When the school, doctors or others talk about getting your child tested, what does it mean? Typically they’re referring to an evaluation. An evaluation is often the first step toward getting your child help at school. Many people refer to it as an education evaluation, a school evaluation or an educational assessment. And it can lead to your child receiving special education services and supports.
Whether the school or your child’s doctor suggests an evaluation, it’s important to know the basics before you consider having your child tested. This knowledge can help you feel more at ease in what may be uncharted territory.
This guide can lead you to the basic information you need about evaluations—and more.
Different Terms for Evaluations
If you’re new to evaluations, you may have a lot of questions. One thing that can make learning about evaluations so confusing is that there are so many different terms for them. From educational evaluation to cognitive testing, this chart breaks down the many terms you may hear. Educational Evaluations in US check UT Evaluators
An evaluation can lead to your child receiving help through an Individualized Education Program (IEP) or a 504 plan. You may be curious about whether evaluations for IEPs and 504 plans are different. Find out here.
The Difference Between an Evaluation and a Functional Assessment
An evaluation looks for issues that might make a child eligible for special education services. A functional assessment looks at problems with behavior. It might be done as part of an evaluation, but it’s not the same thing.
Learn how a functional assessment works.
A. See how a functional assessment differs from an evaluation.
B. You can also explore quick answers to common questions about evaluations.
Evaluations for Kids at Different Ages
If your child is in preschool, you may think she has to wait until she starts school to get an evaluation. But children from birth through age 3 can be evaluated to find out if they’re eligible for early intervention services.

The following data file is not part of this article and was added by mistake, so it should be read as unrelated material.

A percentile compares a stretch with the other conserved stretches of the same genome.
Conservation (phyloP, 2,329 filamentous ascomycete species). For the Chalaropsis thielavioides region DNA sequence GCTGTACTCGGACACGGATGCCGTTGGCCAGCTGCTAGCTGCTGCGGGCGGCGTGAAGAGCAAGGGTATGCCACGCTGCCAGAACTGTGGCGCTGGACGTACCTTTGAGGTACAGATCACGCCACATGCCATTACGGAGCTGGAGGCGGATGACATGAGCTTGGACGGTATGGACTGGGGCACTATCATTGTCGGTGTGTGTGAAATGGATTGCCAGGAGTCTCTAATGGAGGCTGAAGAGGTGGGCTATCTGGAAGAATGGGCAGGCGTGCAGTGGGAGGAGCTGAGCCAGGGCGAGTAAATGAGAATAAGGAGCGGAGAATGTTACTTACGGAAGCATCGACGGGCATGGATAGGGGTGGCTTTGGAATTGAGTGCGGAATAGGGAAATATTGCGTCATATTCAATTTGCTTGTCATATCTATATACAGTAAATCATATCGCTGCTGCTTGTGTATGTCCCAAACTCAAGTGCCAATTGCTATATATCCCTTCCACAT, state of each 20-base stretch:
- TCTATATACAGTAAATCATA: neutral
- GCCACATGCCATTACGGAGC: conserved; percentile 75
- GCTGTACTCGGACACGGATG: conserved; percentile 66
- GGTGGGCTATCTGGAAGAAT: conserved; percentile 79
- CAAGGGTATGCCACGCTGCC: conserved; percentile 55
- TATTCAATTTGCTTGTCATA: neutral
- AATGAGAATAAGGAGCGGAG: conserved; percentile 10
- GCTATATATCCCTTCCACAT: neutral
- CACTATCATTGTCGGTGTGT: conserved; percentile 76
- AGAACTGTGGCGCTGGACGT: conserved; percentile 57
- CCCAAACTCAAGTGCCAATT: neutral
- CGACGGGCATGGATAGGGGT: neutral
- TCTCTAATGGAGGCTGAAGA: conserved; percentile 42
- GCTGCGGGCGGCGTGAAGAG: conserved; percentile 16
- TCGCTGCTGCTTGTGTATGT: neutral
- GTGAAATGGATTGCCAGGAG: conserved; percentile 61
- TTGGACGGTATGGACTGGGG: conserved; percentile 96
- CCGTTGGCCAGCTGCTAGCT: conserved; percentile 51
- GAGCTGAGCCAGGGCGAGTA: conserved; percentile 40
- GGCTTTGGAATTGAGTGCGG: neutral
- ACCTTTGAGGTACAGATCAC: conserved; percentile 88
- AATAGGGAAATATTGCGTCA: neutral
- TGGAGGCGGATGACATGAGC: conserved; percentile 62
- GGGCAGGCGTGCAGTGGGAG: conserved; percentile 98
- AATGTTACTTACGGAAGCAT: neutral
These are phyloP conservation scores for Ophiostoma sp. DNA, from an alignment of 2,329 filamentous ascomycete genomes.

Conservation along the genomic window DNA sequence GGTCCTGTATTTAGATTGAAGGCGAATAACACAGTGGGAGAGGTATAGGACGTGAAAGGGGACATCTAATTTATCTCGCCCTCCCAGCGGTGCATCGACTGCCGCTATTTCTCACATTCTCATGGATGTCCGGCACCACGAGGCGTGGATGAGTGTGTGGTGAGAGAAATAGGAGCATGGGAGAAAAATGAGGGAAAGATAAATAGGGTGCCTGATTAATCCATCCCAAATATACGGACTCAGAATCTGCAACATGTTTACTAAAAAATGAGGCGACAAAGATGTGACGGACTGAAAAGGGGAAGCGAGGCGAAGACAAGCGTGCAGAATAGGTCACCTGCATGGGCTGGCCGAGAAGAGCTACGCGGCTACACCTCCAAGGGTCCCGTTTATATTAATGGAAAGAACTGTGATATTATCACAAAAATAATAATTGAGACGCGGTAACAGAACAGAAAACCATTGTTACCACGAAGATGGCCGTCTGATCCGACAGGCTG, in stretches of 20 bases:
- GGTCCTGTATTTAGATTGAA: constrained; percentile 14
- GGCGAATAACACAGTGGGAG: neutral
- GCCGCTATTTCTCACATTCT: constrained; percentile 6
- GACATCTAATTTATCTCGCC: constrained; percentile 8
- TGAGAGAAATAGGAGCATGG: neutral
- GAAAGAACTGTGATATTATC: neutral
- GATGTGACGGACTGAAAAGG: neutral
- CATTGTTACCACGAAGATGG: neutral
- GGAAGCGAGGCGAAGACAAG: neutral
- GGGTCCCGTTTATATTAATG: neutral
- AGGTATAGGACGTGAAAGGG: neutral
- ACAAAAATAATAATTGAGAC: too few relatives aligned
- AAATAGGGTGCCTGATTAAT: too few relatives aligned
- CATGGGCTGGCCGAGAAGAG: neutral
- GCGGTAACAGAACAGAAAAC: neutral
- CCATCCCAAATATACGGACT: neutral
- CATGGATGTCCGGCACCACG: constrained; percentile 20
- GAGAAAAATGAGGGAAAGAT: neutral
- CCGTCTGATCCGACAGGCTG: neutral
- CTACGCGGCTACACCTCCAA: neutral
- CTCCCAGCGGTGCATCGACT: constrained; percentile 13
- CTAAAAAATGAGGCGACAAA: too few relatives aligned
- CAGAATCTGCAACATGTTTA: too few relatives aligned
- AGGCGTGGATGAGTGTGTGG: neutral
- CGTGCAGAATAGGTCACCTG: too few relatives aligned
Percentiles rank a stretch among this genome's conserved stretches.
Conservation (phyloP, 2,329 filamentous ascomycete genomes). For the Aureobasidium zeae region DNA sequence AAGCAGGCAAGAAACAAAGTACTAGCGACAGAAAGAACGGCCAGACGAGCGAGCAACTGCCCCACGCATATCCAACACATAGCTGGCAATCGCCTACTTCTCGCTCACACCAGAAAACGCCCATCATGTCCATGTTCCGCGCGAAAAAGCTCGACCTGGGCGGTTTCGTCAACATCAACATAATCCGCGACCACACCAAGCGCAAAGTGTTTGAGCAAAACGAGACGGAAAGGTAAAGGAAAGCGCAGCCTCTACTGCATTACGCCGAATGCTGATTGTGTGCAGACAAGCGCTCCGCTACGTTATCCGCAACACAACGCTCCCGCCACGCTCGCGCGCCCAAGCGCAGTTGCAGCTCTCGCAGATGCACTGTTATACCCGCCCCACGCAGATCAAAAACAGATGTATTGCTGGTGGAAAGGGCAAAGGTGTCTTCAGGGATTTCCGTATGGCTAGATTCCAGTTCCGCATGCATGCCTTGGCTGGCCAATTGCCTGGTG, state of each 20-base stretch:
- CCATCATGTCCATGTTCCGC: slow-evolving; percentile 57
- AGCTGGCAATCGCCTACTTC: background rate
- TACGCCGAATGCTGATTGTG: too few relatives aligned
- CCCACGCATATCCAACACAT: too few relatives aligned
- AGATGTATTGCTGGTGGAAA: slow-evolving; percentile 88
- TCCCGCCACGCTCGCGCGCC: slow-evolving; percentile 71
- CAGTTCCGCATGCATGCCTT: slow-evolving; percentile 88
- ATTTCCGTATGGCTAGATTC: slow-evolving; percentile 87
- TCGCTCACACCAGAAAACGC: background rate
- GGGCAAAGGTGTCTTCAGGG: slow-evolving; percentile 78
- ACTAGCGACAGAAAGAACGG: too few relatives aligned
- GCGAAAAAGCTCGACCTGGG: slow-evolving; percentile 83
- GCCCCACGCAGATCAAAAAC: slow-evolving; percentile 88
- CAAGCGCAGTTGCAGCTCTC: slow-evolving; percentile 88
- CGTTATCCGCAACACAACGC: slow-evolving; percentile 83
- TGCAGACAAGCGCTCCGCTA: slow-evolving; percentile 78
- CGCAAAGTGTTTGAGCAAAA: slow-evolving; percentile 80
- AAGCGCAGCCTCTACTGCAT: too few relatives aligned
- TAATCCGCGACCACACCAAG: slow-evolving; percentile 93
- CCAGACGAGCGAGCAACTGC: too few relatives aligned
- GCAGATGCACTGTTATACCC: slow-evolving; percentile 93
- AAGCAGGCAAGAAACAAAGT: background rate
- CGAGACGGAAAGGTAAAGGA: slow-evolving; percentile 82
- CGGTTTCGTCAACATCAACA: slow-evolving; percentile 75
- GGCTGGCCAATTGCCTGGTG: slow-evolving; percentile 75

Different kinds of help are available depending on your child’s age. This year-by-year guide breaks it down.
Private vs. School Evaluations
When it comes to having your child evaluated, there are two basic options: a free evaluation by the school district or a private evaluation that you pay for. This is true whether your child attends public school or private school, or is homeschooled. And getting one doesn’t mean you can’t get the other.
Child Find and Free School Evaluations
Child Find is a legal mandate that requires schools to evaluate kids who may need services for free. It’s part of a federal law called the Individuals With Disabilities Education Act (IDEA). And it applies to all students—whether they attend public school or private school or are homeschooled.
Evaluation Myths and Benefits
You may hear things about evaluations and special education that leave you with questions or concerns. Knowing what’s a myth and what’s the truth may help put those concerns to rest.
A. Debunk 10 myths about special education and having your child evaluated.
B. Read about the benefits of having your child evaluated.
C. Hear a mom and expert’s advice for parents who are nervous about the idea of an evaluation.
Evaluations for College Testing Accommodations, ADHD and Adults
You may have heard the term evaluation because you want your child to get test accommodations for the SATs or ACTs. The College Board, which gives the PSAT, SAT and AP exams, requires documentation of a learning or attention issue. And the ACT has its own set of documentation guidelines. So if your child hasn’t had an evaluation, he’ll need one.
If you’re specifically interested in having your child evaluated for ADHD, find out what to look for in an ADHD evaluation. For Educational Evaluations in US visit here
And if you’re an adult who’s interested in getting evaluated for learning and attention issues, learn who can evaluate adults. And find out how dyslexia is diagnosed after school, along with ADHD.
If you’re unsure whether to have your child evaluated, continue on to the next steps listed below. If you’re not interested in an evaluation and the school suggested one, find out whether you can refuse.
Here are the next steps in your evaluation journey:
A. Deciding on an evaluation
B. Requesting an evaluation
C. Preparing for an evaluation
D. Understanding evaluation results and next steps